The power of language to shape our perceptions of other people is immeasurable and cannot be understated. Awareness of the language of a community, especially with respect to gender and sexual identity, can have a significant impact on uncovering the many misperceptions and myths associated with these concepts.
On an individual level, the lack of language to describe oneself renders a person invisible and can create immense psychological harm. When you use terms that do not reflect or pathologize people in the community, it increases this painful experience even more. This is true even when you aren’t directly referencing the person you are speaking with. This is why it is so important to use your child’s affirmed name and pronouns. By doing so, you show that you “see” your child. To not do so is to render them invisible and potentially create an existential crisis.
It is important to note that, the language surrounding both gender and sexual identities is constantly evolving. The beauty in this is that the more terminology we have to describe ourselves, the more visible we become. The downside in this ever-evolving landscape of language is how easily our knowledge becomes outdated. In some cases, what is considered appropriate to one cohort may be derogatory to another. Another difficulty is the lack of universal agreement about the definitions of many terms.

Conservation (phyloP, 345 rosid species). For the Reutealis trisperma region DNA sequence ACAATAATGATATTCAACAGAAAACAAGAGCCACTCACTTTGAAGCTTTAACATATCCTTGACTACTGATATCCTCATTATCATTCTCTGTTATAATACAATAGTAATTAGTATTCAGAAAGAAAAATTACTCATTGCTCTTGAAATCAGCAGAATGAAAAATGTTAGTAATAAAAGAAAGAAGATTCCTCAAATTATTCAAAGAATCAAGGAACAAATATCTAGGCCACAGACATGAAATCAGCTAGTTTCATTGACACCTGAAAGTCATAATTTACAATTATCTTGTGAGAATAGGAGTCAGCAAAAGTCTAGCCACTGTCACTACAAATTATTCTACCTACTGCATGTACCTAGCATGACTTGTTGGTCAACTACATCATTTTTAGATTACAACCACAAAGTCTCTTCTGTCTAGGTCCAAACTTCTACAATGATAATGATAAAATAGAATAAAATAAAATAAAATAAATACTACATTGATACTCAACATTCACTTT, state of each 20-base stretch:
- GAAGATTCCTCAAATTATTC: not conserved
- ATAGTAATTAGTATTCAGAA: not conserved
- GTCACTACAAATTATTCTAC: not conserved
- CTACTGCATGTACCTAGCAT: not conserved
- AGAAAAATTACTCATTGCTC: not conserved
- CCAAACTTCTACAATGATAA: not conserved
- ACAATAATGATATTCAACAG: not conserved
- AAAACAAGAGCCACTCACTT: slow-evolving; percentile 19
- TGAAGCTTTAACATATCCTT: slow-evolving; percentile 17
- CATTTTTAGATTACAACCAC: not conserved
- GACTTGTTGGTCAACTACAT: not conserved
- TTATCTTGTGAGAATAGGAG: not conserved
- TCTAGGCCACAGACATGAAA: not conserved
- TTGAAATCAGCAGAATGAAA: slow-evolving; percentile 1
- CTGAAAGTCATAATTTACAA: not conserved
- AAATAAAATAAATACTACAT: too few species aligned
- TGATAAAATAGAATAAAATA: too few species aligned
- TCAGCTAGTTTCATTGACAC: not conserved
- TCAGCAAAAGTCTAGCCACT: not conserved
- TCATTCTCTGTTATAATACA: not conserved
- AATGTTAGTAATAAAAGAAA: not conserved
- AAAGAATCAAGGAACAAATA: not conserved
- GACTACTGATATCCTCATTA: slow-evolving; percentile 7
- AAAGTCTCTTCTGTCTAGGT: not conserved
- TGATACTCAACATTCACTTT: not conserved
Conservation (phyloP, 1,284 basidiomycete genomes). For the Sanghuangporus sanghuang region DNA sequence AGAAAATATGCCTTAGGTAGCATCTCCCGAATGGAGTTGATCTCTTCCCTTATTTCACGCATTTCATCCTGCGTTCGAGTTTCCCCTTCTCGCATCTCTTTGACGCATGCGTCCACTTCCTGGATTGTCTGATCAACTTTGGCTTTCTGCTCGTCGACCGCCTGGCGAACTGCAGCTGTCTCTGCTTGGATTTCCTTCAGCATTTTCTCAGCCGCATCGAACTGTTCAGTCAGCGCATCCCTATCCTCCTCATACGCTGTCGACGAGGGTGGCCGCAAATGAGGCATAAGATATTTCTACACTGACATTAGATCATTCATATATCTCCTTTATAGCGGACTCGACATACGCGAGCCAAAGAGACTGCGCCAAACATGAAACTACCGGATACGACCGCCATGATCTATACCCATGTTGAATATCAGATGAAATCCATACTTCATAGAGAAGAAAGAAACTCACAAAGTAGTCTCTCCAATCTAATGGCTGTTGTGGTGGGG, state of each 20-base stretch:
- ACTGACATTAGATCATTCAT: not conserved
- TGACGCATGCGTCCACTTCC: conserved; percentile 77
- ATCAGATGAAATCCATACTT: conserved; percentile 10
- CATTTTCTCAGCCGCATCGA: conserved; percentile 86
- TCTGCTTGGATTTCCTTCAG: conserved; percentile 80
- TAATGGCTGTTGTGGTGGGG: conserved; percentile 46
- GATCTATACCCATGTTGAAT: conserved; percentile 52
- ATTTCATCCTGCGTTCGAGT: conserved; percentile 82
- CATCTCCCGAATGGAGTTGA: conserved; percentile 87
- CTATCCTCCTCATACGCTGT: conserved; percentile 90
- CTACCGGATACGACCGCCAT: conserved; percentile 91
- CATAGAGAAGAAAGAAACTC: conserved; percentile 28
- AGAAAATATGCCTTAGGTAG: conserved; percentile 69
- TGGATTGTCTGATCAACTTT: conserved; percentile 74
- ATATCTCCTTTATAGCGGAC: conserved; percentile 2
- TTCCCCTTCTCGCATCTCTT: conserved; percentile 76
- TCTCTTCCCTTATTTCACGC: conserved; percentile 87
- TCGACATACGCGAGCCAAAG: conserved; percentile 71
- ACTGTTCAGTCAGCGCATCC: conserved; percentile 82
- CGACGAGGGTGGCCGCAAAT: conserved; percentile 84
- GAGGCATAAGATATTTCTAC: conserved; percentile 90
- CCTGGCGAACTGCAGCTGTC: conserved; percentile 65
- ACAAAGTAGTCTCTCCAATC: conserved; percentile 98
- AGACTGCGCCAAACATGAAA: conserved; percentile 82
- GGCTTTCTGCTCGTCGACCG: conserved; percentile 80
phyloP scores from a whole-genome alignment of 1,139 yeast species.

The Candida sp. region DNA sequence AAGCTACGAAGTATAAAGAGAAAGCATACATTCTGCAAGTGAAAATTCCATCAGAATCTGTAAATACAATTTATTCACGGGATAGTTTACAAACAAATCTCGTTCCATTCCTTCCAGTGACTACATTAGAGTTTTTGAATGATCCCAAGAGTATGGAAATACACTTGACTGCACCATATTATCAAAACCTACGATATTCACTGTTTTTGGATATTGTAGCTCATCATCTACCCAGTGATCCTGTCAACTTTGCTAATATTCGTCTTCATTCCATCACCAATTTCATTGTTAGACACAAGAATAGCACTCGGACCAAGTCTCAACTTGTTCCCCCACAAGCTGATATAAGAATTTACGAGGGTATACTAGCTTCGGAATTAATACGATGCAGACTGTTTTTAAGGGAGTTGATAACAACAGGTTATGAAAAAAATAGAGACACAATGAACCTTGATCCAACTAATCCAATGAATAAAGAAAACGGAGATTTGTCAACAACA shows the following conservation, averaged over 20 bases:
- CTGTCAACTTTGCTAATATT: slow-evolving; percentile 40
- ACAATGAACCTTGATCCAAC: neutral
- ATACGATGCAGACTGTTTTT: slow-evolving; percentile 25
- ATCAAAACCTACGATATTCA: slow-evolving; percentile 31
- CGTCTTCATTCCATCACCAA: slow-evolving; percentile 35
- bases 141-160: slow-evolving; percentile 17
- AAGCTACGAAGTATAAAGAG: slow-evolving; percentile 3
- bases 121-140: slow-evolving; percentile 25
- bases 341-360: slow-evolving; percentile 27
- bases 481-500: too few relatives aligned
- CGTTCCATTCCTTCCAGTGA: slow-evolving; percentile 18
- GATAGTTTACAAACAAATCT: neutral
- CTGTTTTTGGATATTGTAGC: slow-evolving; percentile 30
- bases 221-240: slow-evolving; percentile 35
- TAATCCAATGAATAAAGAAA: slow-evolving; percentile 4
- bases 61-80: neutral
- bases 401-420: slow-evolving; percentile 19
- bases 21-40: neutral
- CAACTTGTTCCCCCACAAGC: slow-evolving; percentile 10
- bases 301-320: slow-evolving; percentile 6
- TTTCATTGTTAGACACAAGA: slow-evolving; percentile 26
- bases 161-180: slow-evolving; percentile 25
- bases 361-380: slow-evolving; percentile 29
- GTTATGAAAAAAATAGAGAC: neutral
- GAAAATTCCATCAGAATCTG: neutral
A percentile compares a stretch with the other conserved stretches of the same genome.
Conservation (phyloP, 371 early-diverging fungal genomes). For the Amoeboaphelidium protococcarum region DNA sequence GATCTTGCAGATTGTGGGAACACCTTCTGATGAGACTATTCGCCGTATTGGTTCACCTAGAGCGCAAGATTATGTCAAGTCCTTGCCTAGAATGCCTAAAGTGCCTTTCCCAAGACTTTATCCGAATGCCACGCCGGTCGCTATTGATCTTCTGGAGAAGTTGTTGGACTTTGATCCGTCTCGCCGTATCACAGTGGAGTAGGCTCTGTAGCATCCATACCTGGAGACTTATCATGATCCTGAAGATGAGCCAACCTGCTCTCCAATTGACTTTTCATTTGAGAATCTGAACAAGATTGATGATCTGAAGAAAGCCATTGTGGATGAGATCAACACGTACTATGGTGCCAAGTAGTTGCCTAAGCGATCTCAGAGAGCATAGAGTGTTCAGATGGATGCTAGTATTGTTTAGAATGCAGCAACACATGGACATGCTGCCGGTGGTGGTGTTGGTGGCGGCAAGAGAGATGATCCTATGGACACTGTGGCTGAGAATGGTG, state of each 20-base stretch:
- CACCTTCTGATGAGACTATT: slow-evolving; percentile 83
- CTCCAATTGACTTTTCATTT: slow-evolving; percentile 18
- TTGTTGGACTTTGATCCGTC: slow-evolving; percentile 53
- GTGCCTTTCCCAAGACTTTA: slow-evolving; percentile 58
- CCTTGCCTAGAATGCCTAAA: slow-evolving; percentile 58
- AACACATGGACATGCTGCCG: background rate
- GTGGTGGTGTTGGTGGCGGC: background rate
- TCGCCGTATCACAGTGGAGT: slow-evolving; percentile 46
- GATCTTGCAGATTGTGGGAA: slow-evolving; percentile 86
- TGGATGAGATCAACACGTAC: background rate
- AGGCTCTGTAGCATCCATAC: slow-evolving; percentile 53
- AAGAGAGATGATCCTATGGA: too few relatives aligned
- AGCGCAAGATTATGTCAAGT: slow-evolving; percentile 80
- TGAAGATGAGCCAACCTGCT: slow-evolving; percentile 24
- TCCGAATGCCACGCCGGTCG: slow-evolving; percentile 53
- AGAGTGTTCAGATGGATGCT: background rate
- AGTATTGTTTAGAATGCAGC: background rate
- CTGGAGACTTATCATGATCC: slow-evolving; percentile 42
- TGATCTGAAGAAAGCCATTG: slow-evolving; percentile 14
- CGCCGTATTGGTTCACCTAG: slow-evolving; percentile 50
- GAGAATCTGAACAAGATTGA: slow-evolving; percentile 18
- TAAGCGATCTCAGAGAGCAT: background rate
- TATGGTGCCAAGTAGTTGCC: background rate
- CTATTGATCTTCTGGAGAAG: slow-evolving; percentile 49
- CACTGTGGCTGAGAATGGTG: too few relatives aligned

In this booklet are some of the more common working definitions and examples of frequently used (and misused) gender related terms that parents should know. These terms and concepts are broken out into sections and alphabetically organized within each section. We will be updating this as we find new terms but know this is not an exhaustive list. It is a starting point for talking with and understanding your child. Always make sure you check with them so you know what they consider most affirming.